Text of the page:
The student walkouts began in East Los Angeles High schools on March 1, 1968. The first students to walk out were from Wilson High School, which was among one of the high school in the Los Angeles area with the highest dropout rates (21.8% of students dropped out from Wilson high school).[7] Though students had been organizing for some time and were planning to engage in the widespread protest of walking out to demonstrate against what were deemed less than satisfactory conditions, the first of the walkouts at Wilson were unplanned, having been motivated by the schools principal cancelling a student produced play which was deemed inappropriate for the students to perform.[8] During this walkout at Wilson more than 200 students were involved; it was following this that students across numerous high schools in East Los Angeles also began the blowout process, with reported numbers of those involved in the walkout being between 2,000 and 5,000 students (within Lincoln, Roosevelt, and Garfield high school).[9]

Student Demands

Following the walkouts, students were able to meet with the board of education. At this meeting, student leaders presented a list of demands that addressed what they felt were the most pressing issues within their schools that effected their education.[10]

These demands included (but were not limited to) the following:

Academic Demands[11]

Administrative Demands

Facilities Demands


Many of the student organizers became prominent in their fields. Moctesuma Esparza, one of the 13 charged with disrupting the schools, who became known as the East L.A. 13, later became a successful film producer. He helped recruit more Chicanos to Hollywood. Harry Gamboa, Jr. became an artist and writer. Carlos Montes, a Brown Berets minister, was charged with arson at a hotel during the Chicano Moratorium against the Vietnam War. Paula Crisostomo became a school administrator, where she continues to fight for reform. Vicky Castro was elected to the Los Angeles Los Angeles Unified School District Board of Education. Carlos Muñoz, Jr., went on to a distinguished teaching and research career at the University of California, Berkeley.[13]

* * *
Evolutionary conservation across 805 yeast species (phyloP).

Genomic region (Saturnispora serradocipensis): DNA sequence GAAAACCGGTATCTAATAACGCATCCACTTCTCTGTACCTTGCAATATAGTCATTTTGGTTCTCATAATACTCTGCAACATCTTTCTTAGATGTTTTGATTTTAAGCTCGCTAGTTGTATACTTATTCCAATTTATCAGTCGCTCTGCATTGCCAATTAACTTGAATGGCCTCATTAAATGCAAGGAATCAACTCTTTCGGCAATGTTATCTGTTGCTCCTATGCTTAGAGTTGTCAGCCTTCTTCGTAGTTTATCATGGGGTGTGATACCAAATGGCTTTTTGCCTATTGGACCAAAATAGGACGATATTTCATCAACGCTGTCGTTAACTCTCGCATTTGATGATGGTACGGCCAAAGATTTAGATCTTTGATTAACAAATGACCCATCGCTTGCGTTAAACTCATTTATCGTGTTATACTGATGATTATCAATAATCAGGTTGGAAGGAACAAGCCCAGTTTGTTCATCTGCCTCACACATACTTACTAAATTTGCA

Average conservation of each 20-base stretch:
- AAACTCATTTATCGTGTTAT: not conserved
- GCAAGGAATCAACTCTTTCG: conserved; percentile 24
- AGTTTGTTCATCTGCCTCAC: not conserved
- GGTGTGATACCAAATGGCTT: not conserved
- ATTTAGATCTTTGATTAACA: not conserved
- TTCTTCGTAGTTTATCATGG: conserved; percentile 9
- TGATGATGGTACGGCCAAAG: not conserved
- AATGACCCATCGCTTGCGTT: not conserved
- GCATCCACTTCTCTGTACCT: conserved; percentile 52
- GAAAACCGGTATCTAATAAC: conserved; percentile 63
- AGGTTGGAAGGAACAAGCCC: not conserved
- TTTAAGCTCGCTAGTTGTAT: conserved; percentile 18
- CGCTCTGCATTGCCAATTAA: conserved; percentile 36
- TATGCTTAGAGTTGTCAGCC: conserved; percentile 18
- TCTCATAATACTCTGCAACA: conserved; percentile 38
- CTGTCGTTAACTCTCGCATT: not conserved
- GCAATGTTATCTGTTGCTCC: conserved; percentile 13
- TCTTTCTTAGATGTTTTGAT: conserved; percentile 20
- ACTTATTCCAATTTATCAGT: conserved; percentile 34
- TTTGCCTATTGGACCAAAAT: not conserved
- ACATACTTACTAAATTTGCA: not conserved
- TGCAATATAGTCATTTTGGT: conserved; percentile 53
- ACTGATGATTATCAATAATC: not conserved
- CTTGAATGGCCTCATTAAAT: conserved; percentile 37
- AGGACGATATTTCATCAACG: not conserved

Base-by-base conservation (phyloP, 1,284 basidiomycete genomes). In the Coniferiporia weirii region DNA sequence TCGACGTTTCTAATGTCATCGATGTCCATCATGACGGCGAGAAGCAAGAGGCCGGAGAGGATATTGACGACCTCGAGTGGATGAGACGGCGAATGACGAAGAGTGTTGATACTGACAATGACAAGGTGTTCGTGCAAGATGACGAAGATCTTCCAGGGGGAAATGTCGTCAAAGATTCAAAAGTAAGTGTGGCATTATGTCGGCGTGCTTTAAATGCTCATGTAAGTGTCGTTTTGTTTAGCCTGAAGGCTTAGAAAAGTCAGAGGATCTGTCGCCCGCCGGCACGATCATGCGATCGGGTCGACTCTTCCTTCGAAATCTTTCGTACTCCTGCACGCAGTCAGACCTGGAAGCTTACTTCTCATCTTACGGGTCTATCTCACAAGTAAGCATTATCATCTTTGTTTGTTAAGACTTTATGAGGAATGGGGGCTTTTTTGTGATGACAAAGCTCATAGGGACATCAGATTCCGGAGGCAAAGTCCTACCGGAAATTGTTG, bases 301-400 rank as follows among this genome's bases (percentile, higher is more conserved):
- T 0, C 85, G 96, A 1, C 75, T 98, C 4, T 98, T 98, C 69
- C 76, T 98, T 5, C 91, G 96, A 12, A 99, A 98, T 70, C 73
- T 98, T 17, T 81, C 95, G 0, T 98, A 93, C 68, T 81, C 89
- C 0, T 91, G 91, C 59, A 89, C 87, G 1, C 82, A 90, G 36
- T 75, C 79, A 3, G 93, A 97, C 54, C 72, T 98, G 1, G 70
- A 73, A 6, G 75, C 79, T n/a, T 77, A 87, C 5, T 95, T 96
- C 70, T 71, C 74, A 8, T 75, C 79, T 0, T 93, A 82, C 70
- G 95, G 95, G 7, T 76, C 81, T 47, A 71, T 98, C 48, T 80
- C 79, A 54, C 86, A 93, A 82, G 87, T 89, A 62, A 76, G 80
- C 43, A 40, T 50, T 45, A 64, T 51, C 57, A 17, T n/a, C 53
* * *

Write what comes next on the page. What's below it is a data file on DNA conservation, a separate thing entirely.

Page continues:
The student actions of 1968 inspired later protests that used similar tactics, including the 1994 student walkouts against California Proposition 187, the 2006 student walkouts against H.R. 4437, the 2009 walkouts against Arizona's SB1070, and 2007 walkouts in support of the proposed Cesar Chavez holiday.[14]

See also


  1. "Student Disorders Erupt at 4 High Schools; Policeman Hurt". March 7, 1968 via Los Angeles Times.
  2. Torgerson, Dial (July 1992). ""Brown Power" Unity Seen Behind School Disorders"" via Los Angeles Times.
  3. "Educator Malpractice". September 1968 via La Raza yearbook.
  4. Blowout! Sal Castro and the Chicano Struggle for Educational Justice.
  5. "Educational Issues Walkthrough". September 1968 via La Raza Yearbook.
  6. "Walkout: The True Story of the Historic 1968 Chicano Student Walkout in East L.A.", Democracy Now Archived April 9, 2008, at the Wayback Machine.
  7. "Educator Malpractice". September 1968 via La Raza Yearbook.
  8. Castro, Sal (2011). Blowout! Sal Castro and the Chicano Struggle for Educational Justice. University of North Carolina Press.
  9. "Student Disorders Erupt at 4 High Schools; Policeman Hurt". March 7, 1968 via Los Angeles Times.
  10. Castro, Sal (2011). Blowout! Sal Castro and the Chicano Struggle for Educational Justice. University of North Carolina Press.
  11. "Education: School Disputes". March 17, 1968 via Los Angeles Times.
  12. Simpson, Kelly. "East L.A. Blowouts: Walking Out for Justice in the Classrooms".
  13. The Santa Barbara Independent UCSB Conference Looks at 1968 East LA Walkout, 2008
  14. "Walkout" recalls key event in Chicano history, IBL News Archived November 10, 2007, at the Wayback Machine.